82 blog posts found matching keyword search for: VR in Deerfield Beach
At the 2016 NAB Show, from April 16 - 21 in Las Vegas, many companies eagerly displayed all kinds of new gadgets and technology, promising a very successful, game-changing year for the broadcast media industry. This show signaled how much technology is changing - and more so, how content consumers are planning to keep up.
Virtual reality is on the verge of exploding into the mainstream, as headsets like the Oculus Rift and HTC Vive near consumer release, and it's not only about games: 360-degree videos are also helping to lead the charge for this immersive new tech.
Over the last few weeks, I’ve ziplined in Maui, toured the Louvre, and visited the Metropolitan Museum of Art in New York City — all without leaving my apartment. Virtual reality (VR) and Augmented Reality (AR) are having a moment under the COVID-19 pandemic by allowing us to feel closer to one another, moving us beyond the confines of social distancing, and connecting us to our coworkers and the world despite the necessary, but frustrating restrictions keeping us all at home and making remote working challenging.
Virtual reality (VR) has slowly been coming into its own in the last several years. These days, anybody can buy a VR headset compatible with a smartphone and dive into an immersive game experience. VR isn’t just for gaming anymore, however-it’s also making a splash in several industries. It’s a growing market, and with 685 VR startups diligently advancing the technology, the VR market is expected to be worth about $30 billion by 2020. So what’s the next step for VR? Most likely, we’ll see a shift in the number of industries that begin to focus on using VR.
For many virtual reality (VR) may seem as if it’s only just been invented. However, the history of VR dates back a lot further than you might have imagined.
The Cloud and High Performance Computing Enables Modern Workflows and High Resolution Virtual Reality 360-Degree Video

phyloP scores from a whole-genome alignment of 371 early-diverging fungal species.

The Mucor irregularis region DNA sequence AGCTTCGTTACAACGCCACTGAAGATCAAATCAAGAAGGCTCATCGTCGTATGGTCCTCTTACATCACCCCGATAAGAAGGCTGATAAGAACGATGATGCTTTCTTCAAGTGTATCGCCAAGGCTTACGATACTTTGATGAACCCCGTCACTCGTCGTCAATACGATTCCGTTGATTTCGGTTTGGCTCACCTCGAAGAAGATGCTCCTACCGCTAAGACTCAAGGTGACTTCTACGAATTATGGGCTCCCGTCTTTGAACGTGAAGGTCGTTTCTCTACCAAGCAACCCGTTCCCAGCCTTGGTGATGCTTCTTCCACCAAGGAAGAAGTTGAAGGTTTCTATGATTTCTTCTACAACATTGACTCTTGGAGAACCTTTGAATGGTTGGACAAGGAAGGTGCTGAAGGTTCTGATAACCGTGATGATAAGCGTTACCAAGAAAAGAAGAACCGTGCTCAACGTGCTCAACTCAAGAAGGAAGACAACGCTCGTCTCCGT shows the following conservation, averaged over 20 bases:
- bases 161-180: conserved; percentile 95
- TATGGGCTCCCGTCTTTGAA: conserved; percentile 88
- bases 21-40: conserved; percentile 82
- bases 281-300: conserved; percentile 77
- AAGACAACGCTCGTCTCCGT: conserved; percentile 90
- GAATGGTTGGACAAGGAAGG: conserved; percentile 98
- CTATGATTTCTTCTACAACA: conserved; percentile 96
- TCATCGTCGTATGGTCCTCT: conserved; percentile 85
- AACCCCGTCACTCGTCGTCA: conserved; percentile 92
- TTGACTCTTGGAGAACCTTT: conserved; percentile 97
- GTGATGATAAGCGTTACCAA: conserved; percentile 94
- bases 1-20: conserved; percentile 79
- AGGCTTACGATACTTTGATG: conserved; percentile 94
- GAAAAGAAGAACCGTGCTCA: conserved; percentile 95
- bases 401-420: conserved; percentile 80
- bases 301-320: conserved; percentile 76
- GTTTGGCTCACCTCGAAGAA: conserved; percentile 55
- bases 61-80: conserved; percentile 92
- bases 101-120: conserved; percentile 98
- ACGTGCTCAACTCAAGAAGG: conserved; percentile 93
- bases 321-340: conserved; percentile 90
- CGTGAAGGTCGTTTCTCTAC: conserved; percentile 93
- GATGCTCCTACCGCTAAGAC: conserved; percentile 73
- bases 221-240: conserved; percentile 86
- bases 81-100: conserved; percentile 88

This piece explores insights on digital storage for media and entertainment applications based largely on the 2020 SMPTE Technical Conference. This includes looking at increasing use of cloud storage and other services for media and entertainment applications as well as VR/AR content including 360 degree and volumetric imaging
Virtual Reality is dead. Dead, out, gone. That is what the skeptics love to say in the many articles pointing to the minimal adoption and fiscal progress the industry has made overall. What these skeptics seem to overlook is the fact that this young technology has only just begun the long road of development, and as additional technologies such as augmented reality, artificial intelligence, machine learning, and hands-free capabilities get factored in, VR will become the next great technology cycle.
Virtual Reality has made a lot of progress working into the production cycle. The ultimate goal is to then get the show or product to the end user. Setting up for the production of a VR program, whether being live-streamed or recorded, takes on some challenges that are different than traditional production.
The Tribeca Film Festival lit up the NYC skyline with a dazzling array of films and projects ranging from full-length features to documentaries and shorts. Then to just to add to the mix, there were unique and original works in the VR and immersive space.
This year is the year that Virtual Reality goes mainstream. Samsung’s Gear VR has hit the market with a slew of competing technologies soon to follow. Oculus Rift started taking pre-orders for its headset with a rollout planned for March. Society is at the dawn of an enormous technological leap that will change how we think, interact, and go about our lives.